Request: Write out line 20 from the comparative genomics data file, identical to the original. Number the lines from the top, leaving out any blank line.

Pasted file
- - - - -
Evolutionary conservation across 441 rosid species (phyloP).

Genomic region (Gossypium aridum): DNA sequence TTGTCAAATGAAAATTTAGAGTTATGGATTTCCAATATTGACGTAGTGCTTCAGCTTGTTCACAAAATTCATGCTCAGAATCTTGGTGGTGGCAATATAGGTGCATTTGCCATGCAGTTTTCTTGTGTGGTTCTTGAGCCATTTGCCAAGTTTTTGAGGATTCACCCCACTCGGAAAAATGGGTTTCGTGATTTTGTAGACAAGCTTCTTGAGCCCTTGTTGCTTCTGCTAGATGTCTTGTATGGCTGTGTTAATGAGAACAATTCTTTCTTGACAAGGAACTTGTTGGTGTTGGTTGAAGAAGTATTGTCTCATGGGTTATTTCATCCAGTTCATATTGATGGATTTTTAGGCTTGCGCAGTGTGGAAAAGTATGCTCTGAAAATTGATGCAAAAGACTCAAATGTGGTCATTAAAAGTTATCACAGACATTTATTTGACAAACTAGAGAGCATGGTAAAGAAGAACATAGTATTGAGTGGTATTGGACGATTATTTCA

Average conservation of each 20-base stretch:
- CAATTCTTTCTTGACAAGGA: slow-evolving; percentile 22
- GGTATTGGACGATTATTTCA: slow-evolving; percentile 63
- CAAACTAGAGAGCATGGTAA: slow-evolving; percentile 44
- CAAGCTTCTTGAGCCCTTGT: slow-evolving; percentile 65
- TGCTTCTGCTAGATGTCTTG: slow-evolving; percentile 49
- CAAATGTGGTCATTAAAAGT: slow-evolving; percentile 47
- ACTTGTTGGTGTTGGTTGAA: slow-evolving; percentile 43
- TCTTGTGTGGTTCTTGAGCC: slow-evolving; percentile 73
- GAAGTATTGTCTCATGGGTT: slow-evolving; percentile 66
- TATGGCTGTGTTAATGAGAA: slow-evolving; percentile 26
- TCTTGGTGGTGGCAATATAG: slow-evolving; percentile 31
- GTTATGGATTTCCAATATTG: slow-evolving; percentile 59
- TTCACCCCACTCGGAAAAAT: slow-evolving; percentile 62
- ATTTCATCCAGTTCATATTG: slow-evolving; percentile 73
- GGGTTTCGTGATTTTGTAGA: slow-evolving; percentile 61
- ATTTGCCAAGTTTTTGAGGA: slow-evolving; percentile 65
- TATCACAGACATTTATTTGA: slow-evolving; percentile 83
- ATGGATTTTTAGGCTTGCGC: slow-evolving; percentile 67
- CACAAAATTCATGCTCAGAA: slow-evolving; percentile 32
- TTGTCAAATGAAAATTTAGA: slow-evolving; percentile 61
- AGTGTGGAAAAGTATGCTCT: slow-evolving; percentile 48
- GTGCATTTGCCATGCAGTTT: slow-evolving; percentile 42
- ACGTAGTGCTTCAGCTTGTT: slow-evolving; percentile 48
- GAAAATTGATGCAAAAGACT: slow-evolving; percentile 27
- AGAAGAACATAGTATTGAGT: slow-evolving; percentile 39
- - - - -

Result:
- TATCACAGACATTTATTTGA: slow-evolving; percentile 83